Owners of flats affected by the coating saw their fears come true when a fire broke out at an apartment block in south-east London – the same day as the building safety bill was being debated in the House of Lords.
Twenty-five fire engines and around 120 firefighters attended the Deptford fire last week. London Fire Brigade said no injuries were reported.
However, the fire was a stark reminder to siding-affected victims of the potential dangers of living in a building where fire can spread quickly – particularly if it has unsafe siding or missing firestops.
Lucy Brown, who lives near the building that caught fire, said it was the “third serious fire within three miles of her home in as many months”.
“All of the buildings had major fire defects,” she said. ‘The third building was still burning as the Lords rejected certain amendments to the Building Safety Bill which would have shielded tenants from the costs needed to secure their poorly sold flats.’
Twenty-five fire engines and around 120 firefighters attended the building fire in Deptford yesterday
Last week, the Lords accepted changes made to the Building Safety Bill by the Commons on April 20, reversing changes previously made by the Lords on March 29 and April 4.
The Lords also defeated a new attempt to limit tenant contributions to non-coating costs to a maximum of £250.
After going back and forth between the Commons and the Lords, the Bill is now an Act of Parliament. It will probably take between two and 18 months for it to fully come into force.
In short, this means that tenants of affected buildings over 11 meters or at least five storeys cannot be charged for coating costs from the end of June this year – and the protection is backdated to 14 February 2022.
However, in reality, this may mean that tenants still have to pay for some work. Indeed, so far, only about 40 developers have reached an agreement in principle with the government to remedy critical fire safety defects on buildings constructed over the past 30 years.
But the contractual conditions to implement this promise have not yet been announced, explained Liam Spender, Director of the Leasehold Knowledge Partnership, and senior partner at Velitor Law.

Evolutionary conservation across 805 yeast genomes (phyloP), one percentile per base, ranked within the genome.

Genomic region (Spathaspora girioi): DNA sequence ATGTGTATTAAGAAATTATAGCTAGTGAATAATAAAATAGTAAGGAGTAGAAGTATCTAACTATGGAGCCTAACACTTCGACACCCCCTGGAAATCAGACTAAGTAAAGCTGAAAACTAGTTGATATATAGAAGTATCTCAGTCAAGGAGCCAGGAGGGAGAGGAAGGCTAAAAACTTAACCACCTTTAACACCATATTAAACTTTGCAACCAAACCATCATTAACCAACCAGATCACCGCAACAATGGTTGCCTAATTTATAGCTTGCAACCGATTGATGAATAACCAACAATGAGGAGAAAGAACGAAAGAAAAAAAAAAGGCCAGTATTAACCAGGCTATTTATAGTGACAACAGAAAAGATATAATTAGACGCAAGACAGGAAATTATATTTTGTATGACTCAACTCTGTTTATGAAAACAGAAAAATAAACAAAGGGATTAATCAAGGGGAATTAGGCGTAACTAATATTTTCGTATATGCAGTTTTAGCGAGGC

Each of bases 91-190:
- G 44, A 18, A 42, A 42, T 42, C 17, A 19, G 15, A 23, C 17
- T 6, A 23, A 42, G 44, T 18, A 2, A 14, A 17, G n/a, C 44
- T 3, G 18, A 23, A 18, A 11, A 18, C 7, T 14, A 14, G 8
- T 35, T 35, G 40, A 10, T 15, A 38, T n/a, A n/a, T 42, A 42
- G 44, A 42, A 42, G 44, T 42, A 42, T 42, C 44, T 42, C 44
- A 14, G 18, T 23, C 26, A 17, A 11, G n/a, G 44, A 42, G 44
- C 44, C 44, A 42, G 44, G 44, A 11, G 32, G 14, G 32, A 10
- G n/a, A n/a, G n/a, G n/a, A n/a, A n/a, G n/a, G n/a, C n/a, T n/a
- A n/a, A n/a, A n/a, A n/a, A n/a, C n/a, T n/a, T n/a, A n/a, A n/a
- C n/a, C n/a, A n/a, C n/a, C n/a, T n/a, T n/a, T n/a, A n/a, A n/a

He said: “The government’s solution is welcome but complicated. This will only succeed if the developers don’t write the agreements in a way that allows them to get away with it.
“Managing agents and freeholders will be responsible for implementing some of the cost protections. They have a poor track record of complying with current service fee law. The government must take a strong stance against all parties involved if it is to succeed.
Since the Grenfell Tower fire in 2017, concerns over cladding have become a national issue
There is no help for people who have already paid or have apartments in buildings less than 11 meters high. And there’s no help for anyone with more than three rental properties either.
However, tenants can still be expected to pay between £10,000 and £100,000 of non-coating costs.
Tenants of flats worth less than £175,000 outside London – and £325,000 inside the capital – cannot be held liable for paying anything for non-coating costs .
Steph Pike, landlord of apartments affected by the siding, said: While progress has been made in terms of who pays for fire safety repair costs, most tenants still live in potentially dangerous buildings that do not are not ready to be fixed.
“We discovered that my building had problems over two years ago, but we don’t know when or if it will be fixed. We are still stuck in limbo.
“The recent fires in buildings in London really make me fear that, if these buildings are not repaired quickly, it is only a matter of time before another Grenfell occurs.”
Tenant Steph Pike says the recent fires in London have made him fear that if these buildings aren’t fixed soon, it’s only a matter of time before another Grenfell happens.
And speaking last week, Natalie Carter, owner of a siding-affected apartment, said: ‘Yesterday’s fire raged for nearly 12 hours – it’s terrifying.’ Just when the Lords gave up the fight to protect the leaseholders at all costs.
“Is the government really going to wait for the next Grenfell before acting? Why are we still figuring out who is paying when more and more fires are destroying homes and threatening lives? »
A DLUHC spokesperson said: “The Building Security Act, passed today, will for the first time legally protect tenants from the cost of securing their buildings.
“Tenants will be freed from unfair bills because building owners will not be able to pass the costs on to them.
“This is on top of pledges made by over 35 of the UK’s largest homebuilders to fix all 11m buildings – the more they have played a role in development over the past 30 years.”